Who are some impact players for the Packers that Falcons fans might not be aware of?
Owczarski: When they lined up to start the season, the Packers changed one offensive starter (right tackle) and two defensive starters (inside linebackers) from their 13-3 run to the NFC Championship game a year ago, so they're betting on consistency and improvement. Injuries have hit them at linebacker, however, so second-year middle linebacker Ty Summers will be someone to watch for. He didn't play a defensive snap as a rookie in 2019 and then made a team-high nine tackles in filling in for an injured Christian Kirksey against New Orleans. He is the defensive play-caller and will be making his first start. It will be interesting to see how Matt Ryan tries to fool him. On offense, I'd keep an eye on tight end Jace Sternberger. He's currently the "number three" tight end behind Robert Tonyan and Marcedes Lewis, but he's the most talented. He caught the first three passes of his career on Sunday night and he could be that sneaky player who catches four passes for 85 yards in key spots.
Spofford: On offense, those who didn't know WR Allen Lazard do now after his big game on a national stage Sunday night in New Orleans. He's a reliable target for Rodgers and he came up big with Davante Adams being out. The Packers also don't have a rock star tight end, but collectively their group of tight ends (Robert Tonyan, Marcedes Lewis, Jace Sternberger) combined for nine catches, 104 yards and two TDs vs. the Saints. On defense, Kingsley Keke got his first two NFL sacks against Drew Brees.
What's the view of Atlanta in Green Bay, and what does each team need to do to win on Monday night?
Owczarski: From the fan perspective: Fans find it hard to believe the Falcons have blown the leads they have the last two weeks and have fallen off quite precipitously since the Super Bowl loss – which seems like a lifetime ago for Packers fans considering what has happened to their team since that NFC title game loss in 2016.
From the coaches and players: Clear respect levels for the talent and coaching staff, as Matt LaFleur thinks highly of his former boss in Dan Quinn. The players have done a good job saying all the right things publicly about anyone they play but there is a confidence in the Packers that they can beat anyone, especially at Lambeau Field.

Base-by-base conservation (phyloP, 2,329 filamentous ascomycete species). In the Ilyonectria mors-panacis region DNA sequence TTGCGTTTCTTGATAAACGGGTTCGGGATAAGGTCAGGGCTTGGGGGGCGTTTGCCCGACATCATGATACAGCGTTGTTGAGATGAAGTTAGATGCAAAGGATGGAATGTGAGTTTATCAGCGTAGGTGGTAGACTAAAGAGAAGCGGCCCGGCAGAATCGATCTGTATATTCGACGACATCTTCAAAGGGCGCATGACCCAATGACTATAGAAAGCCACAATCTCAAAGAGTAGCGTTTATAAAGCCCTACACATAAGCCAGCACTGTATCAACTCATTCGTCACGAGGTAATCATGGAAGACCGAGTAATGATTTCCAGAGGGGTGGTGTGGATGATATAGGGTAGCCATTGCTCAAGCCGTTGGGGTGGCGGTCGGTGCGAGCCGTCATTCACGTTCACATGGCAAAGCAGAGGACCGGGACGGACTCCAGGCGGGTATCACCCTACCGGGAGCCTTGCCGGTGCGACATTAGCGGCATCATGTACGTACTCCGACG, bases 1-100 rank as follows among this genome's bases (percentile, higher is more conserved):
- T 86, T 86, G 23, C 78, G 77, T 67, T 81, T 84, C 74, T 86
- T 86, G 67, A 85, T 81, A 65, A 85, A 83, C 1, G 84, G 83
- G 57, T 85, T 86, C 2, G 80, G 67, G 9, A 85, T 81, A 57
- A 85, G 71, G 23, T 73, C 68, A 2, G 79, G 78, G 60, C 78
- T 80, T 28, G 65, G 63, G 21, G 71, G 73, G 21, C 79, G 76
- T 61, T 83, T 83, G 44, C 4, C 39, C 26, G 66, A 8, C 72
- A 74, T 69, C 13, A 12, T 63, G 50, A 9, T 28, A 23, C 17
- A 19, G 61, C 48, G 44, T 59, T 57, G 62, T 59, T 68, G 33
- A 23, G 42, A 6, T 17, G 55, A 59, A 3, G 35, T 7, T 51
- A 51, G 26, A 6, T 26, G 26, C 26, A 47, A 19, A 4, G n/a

This Packers team has its flaws and they seem to suit the Falcons in that they give up explosive runs and passes. First, Dirk Koetter has to run it and stay committed to it. The Packers haven't figured out how to stop it, yet in each of the last three weeks they've been able to go up by multiple scores to force the opponent to tilt the play sheet toward the pass. If they abandon the run, Atlanta will likely be able to make a few big plays but invariably they'll run out of time to win. The run game has to be a priority. Then, attack the middle of the field through the air. The inside linebackers are inexperienced and the tackling hasn't been great between the hashes.
The Packers will do what they've been doing – establish Aaron Jones and then play Aaron Rodgers off how the defensive reacts to Jones. Load up the box like Minnesota and New Orleans, then Rodgers will sling it around to wide open receivers who get space thanks to motions and bunch formations. Or, play coverage like Detroit and then watch Jones account for over 150 yards of offense. Defensively the Packers will give up points but if they are a good front-running group with good pass rushers and cover men that seem to create the one key turnover at the right time. That is basically how they've gone 16-3 in the regular season since Matt LaFleur took over.
Spofford: LaFleur said he views the Falcons as a team that should be 2-1, which they should be, so he's not going to let his team look at them as a winless squad. The Falcons need to play better defensively against a hot Green Bay offense. Get them in third-and-long, which has been tough to do, and get some key stops. Otherwise, it could be a long night. The Packers defensively have to tackle better and limit big plays or the Falcons and Matt Ryan can match the Packers score for score. Both teams have been involved in shootouts already this season and this could be another one. The last time the Packers and Falcons met on a Monday night was a long time ago – 2014 – but remember that one? 43-37. Ryan and Julio went off. So did Rodgers and Jordy Nelson. That was Adams' rookie year, but he's the star now and we'll see if the Packers get him back from a hamstring injury. Buckle up, this should be fun.